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April 5, 2006

Great Debate In Vienna

The European Geosciences Union sponsors a series called "Great Debates in the Geosciences." On April 2, at the EGU annual convention in Vienna, the debate topic was "In 30 years, oil will be little used as a source of energy." The debate was organized by Nicholas Arndt (Grenoble) and chaired by Richard Black of the BBC. Affirmative speakers, for the topic, were Kenneth Deffeyes of Princeton University and Jean Laherrere representing ASPO, the Association for the Study of Peak Oil. For the negative, the panelists were Yves Matheu of the French Petroleum Institute and Michael Lynch of Global Petroleum Services in Amherst, MA.

Deffeyes presented the classical Hubbert analysis, using updated data prepared for the forthcoming paperback edition of his book Beyond Oil: The View from Hubbert's Peak. His conclusions were 1) the peak of world oil production happened at the end of 2005 and 2) in 30 years crude-oil production will be down to about half of its present level. Deffeyes further suggested that, 30 years hence, most of the oil produced will be used as petrochemical feedstock and as lubricants.

Matheu presented a range of scenarios that would increase present levels of oil production, reaching peak levels in the year 2018 or 2028. He pointed out that these higher production levels require increasingly high levels of technology and significant increases in capital investment.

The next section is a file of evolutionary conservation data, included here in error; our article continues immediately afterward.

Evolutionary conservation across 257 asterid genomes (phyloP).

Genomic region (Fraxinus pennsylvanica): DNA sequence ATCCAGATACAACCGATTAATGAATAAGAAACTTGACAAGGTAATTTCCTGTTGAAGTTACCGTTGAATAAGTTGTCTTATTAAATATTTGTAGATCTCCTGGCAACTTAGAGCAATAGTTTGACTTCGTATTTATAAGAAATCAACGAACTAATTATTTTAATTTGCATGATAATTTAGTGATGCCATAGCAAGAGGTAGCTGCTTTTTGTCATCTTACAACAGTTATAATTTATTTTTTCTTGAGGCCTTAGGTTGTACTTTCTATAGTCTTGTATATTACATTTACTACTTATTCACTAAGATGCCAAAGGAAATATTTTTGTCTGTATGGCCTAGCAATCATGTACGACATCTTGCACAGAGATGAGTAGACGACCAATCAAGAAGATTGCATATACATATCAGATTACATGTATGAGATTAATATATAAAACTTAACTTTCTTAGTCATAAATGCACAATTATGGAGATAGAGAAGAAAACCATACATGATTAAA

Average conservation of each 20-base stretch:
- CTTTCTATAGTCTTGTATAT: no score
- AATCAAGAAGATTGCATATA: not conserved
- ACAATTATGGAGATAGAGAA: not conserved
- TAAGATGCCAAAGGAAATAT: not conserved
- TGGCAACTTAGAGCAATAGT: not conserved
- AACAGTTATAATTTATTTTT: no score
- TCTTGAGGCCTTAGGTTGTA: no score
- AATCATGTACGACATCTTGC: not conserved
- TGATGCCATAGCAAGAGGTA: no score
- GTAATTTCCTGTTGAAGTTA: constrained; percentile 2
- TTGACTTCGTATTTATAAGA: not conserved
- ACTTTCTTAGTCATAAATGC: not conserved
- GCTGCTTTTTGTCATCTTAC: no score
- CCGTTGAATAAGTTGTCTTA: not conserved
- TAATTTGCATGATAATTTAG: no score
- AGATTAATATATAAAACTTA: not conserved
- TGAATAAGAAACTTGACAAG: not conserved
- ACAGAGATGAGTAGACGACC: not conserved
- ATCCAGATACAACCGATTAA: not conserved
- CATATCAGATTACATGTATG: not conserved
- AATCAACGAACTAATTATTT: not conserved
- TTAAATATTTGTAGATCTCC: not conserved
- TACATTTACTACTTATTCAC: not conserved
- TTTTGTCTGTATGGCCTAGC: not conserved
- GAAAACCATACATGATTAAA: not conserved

Laherrere explained that oil production for the major producing countries can be analyzed as a series of development cycles rather than as a single Hubbert cycle. He explained that only the UK, Norway, and the USA release field-by-field data for production and reserves. For every other country, the data are bulk estimates for the entire country. Laherrere reported that the Petroconsultants database, now owned and updated annually by IHS Energy, costs $1 million per year.

Lynch criticized the Hubbert and Laherrere models as applying only to a few selected countries and stated that most of those models are not statistically significant. For Hubbert's P/Q versus Q graph Lynch gave the following equation:

dP/dt < d(cum P)/dt

which Deffeyes was unable to verify. Lynch states that oil supplies are so abundant that an oil price drop is to be expected.

After the panelists' brief opening statements, the moderator opened the session to questions from the audience. The questions covered the usual topics of concern: use of coal, nuclear power, global warming, and the economic consequences of reduced oil supplies. Despite the importance of the topic, the debaters did not get personally polarized. In fact, the organizer and three of the four panelists continued to explore the topic while testing the quality of Austrian beer. Later, they dined in a quality restaurant and told "war stories" while consuming several bottles of local wine. That post-session session was adjourned just before midnight.


 
 
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